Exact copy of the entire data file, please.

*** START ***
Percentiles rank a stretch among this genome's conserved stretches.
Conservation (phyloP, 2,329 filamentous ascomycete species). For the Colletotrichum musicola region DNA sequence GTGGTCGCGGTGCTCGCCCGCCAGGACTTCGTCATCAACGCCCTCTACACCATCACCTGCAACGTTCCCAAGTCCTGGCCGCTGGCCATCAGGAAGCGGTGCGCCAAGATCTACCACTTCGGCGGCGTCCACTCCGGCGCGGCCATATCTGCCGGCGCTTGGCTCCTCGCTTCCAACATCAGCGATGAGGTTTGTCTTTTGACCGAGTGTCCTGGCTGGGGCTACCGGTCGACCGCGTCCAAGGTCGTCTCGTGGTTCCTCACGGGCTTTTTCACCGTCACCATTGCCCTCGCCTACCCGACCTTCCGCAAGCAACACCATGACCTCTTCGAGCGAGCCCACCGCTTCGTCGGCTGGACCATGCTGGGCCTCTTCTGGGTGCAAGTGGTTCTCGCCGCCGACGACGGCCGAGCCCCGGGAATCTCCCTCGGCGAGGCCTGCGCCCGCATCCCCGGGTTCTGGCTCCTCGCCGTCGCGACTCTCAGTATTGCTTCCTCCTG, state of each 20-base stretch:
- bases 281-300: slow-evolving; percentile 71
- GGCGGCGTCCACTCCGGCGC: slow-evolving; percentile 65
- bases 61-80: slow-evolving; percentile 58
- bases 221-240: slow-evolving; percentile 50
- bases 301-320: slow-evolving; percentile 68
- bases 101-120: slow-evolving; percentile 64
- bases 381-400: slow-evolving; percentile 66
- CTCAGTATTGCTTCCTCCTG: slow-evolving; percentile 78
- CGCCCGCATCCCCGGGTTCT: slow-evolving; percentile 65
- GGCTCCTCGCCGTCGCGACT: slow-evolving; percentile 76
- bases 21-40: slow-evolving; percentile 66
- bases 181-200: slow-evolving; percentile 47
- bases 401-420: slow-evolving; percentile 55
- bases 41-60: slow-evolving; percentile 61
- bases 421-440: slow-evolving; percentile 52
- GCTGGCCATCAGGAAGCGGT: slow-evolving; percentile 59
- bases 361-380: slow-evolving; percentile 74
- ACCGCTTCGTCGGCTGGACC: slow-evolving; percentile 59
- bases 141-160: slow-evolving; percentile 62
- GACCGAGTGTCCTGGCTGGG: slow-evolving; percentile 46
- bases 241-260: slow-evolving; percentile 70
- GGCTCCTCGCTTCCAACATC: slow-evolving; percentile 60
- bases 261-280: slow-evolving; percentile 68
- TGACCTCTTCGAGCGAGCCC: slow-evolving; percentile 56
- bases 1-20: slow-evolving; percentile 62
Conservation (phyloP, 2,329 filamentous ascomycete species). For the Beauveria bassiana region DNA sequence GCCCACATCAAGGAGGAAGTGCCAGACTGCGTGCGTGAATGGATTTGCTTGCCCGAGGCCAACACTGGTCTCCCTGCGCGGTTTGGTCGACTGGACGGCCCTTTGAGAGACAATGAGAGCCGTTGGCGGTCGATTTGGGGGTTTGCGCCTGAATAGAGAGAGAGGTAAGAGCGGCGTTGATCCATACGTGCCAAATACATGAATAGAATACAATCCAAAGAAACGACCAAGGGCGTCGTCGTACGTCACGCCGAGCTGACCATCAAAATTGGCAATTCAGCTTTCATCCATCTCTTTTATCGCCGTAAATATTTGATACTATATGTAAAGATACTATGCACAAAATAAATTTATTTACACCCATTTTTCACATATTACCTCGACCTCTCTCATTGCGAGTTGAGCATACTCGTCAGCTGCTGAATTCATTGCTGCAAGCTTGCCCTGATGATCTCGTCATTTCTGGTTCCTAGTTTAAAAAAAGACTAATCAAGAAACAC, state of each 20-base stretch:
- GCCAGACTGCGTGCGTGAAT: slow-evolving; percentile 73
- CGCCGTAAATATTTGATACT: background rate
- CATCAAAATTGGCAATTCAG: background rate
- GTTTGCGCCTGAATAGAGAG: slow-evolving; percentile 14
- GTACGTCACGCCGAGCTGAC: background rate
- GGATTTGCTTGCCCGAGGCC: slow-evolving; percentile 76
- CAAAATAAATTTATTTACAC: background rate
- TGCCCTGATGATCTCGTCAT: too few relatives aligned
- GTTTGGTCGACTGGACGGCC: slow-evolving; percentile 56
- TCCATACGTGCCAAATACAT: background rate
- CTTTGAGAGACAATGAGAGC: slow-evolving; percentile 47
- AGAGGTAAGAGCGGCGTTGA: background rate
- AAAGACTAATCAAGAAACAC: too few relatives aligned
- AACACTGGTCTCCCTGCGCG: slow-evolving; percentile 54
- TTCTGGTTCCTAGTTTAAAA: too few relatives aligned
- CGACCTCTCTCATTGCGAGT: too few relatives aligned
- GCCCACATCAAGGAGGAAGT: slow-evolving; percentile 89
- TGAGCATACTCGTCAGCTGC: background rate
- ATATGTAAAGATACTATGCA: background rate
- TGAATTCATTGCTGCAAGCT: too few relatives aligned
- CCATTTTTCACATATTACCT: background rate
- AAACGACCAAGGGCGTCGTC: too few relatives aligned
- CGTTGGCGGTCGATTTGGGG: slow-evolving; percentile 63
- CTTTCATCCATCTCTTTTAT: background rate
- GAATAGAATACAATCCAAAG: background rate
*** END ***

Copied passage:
Percentiles rank a stretch among this genome's conserved stretches.
Conservation (phyloP, 2,329 filamentous ascomycete species). For the Colletotrichum musicola region DNA sequence GTGGTCGCGGTGCTCGCCCGCCAGGACTTCGTCATCAACGCCCTCTACACCATCACCTGCAACGTTCCCAAGTCCTGGCCGCTGGCCATCAGGAAGCGGTGCGCCAAGATCTACCACTTCGGCGGCGTCCACTCCGGCGCGGCCATATCTGCCGGCGCTTGGCTCCTCGCTTCCAACATCAGCGATGAGGTTTGTCTTTTGACCGAGTGTCCTGGCTGGGGCTACCGGTCGACCGCGTCCAAGGTCGTCTCGTGGTTCCTCACGGGCTTTTTCACCGTCACCATTGCCCTCGCCTACCCGACCTTCCGCAAGCAACACCATGACCTCTTCGAGCGAGCCCACCGCTTCGTCGGCTGGACCATGCTGGGCCTCTTCTGGGTGCAAGTGGTTCTCGCCGCCGACGACGGCCGAGCCCCGGGAATCTCCCTCGGCGAGGCCTGCGCCCGCATCCCCGGGTTCTGGCTCCTCGCCGTCGCGACTCTCAGTATTGCTTCCTCCTG, state of each 20-base stretch:
- bases 281-300: slow-evolving; percentile 71
- GGCGGCGTCCACTCCGGCGC: slow-evolving; percentile 65
- bases 61-80: slow-evolving; percentile 58
- bases 221-240: slow-evolving; percentile 50
- bases 301-320: slow-evolving; percentile 68
- bases 101-120: slow-evolving; percentile 64
- bases 381-400: slow-evolving; percentile 66
- CTCAGTATTGCTTCCTCCTG: slow-evolving; percentile 78
- CGCCCGCATCCCCGGGTTCT: slow-evolving; percentile 65
- GGCTCCTCGCCGTCGCGACT: slow-evolving; percentile 76
- bases 21-40: slow-evolving; percentile 66
- bases 181-200: slow-evolving; percentile 47
- bases 401-420: slow-evolving; percentile 55
- bases 41-60: slow-evolving; percentile 61
- bases 421-440: slow-evolving; percentile 52
- GCTGGCCATCAGGAAGCGGT: slow-evolving; percentile 59
- bases 361-380: slow-evolving; percentile 74
- ACCGCTTCGTCGGCTGGACC: slow-evolving; percentile 59
- bases 141-160: slow-evolving; percentile 62
- GACCGAGTGTCCTGGCTGGG: slow-evolving; percentile 46
- bases 241-260: slow-evolving; percentile 70
- GGCTCCTCGCTTCCAACATC: slow-evolving; percentile 60
- bases 261-280: slow-evolving; percentile 68
- TGACCTCTTCGAGCGAGCCC: slow-evolving; percentile 56
- bases 1-20: slow-evolving; percentile 62
Conservation (phyloP, 2,329 filamentous ascomycete species). For the Beauveria bassiana region DNA sequence GCCCACATCAAGGAGGAAGTGCCAGACTGCGTGCGTGAATGGATTTGCTTGCCCGAGGCCAACACTGGTCTCCCTGCGCGGTTTGGTCGACTGGACGGCCCTTTGAGAGACAATGAGAGCCGTTGGCGGTCGATTTGGGGGTTTGCGCCTGAATAGAGAGAGAGGTAAGAGCGGCGTTGATCCATACGTGCCAAATACATGAATAGAATACAATCCAAAGAAACGACCAAGGGCGTCGTCGTACGTCACGCCGAGCTGACCATCAAAATTGGCAATTCAGCTTTCATCCATCTCTTTTATCGCCGTAAATATTTGATACTATATGTAAAGATACTATGCACAAAATAAATTTATTTACACCCATTTTTCACATATTACCTCGACCTCTCTCATTGCGAGTTGAGCATACTCGTCAGCTGCTGAATTCATTGCTGCAAGCTTGCCCTGATGATCTCGTCATTTCTGGTTCCTAGTTTAAAAAAAGACTAATCAAGAAACAC, state of each 20-base stretch:
- GCCAGACTGCGTGCGTGAAT: slow-evolving; percentile 73
- CGCCGTAAATATTTGATACT: background rate
- CATCAAAATTGGCAATTCAG: background rate
- GTTTGCGCCTGAATAGAGAG: slow-evolving; percentile 14
- GTACGTCACGCCGAGCTGAC: background rate
- GGATTTGCTTGCCCGAGGCC: slow-evolving; percentile 76
- CAAAATAAATTTATTTACAC: background rate
- TGCCCTGATGATCTCGTCAT: too few relatives aligned
- GTTTGGTCGACTGGACGGCC: slow-evolving; percentile 56
- TCCATACGTGCCAAATACAT: background rate
- CTTTGAGAGACAATGAGAGC: slow-evolving; percentile 47
- AGAGGTAAGAGCGGCGTTGA: background rate
- AAAGACTAATCAAGAAACAC: too few relatives aligned
- AACACTGGTCTCCCTGCGCG: slow-evolving; percentile 54
- TTCTGGTTCCTAGTTTAAAA: too few relatives aligned
- CGACCTCTCTCATTGCGAGT: too few relatives aligned
- GCCCACATCAAGGAGGAAGT: slow-evolving; percentile 89
- TGAGCATACTCGTCAGCTGC: background rate
- ATATGTAAAGATACTATGCA: background rate
- TGAATTCATTGCTGCAAGCT: too few relatives aligned
- CCATTTTTCACATATTACCT: background rate
- AAACGACCAAGGGCGTCGTC: too few relatives aligned
- CGTTGGCGGTCGATTTGGGG: slow-evolving; percentile 63
- CTTTCATCCATCTCTTTTAT: background rate
- GAATAGAATACAATCCAAAG: background rate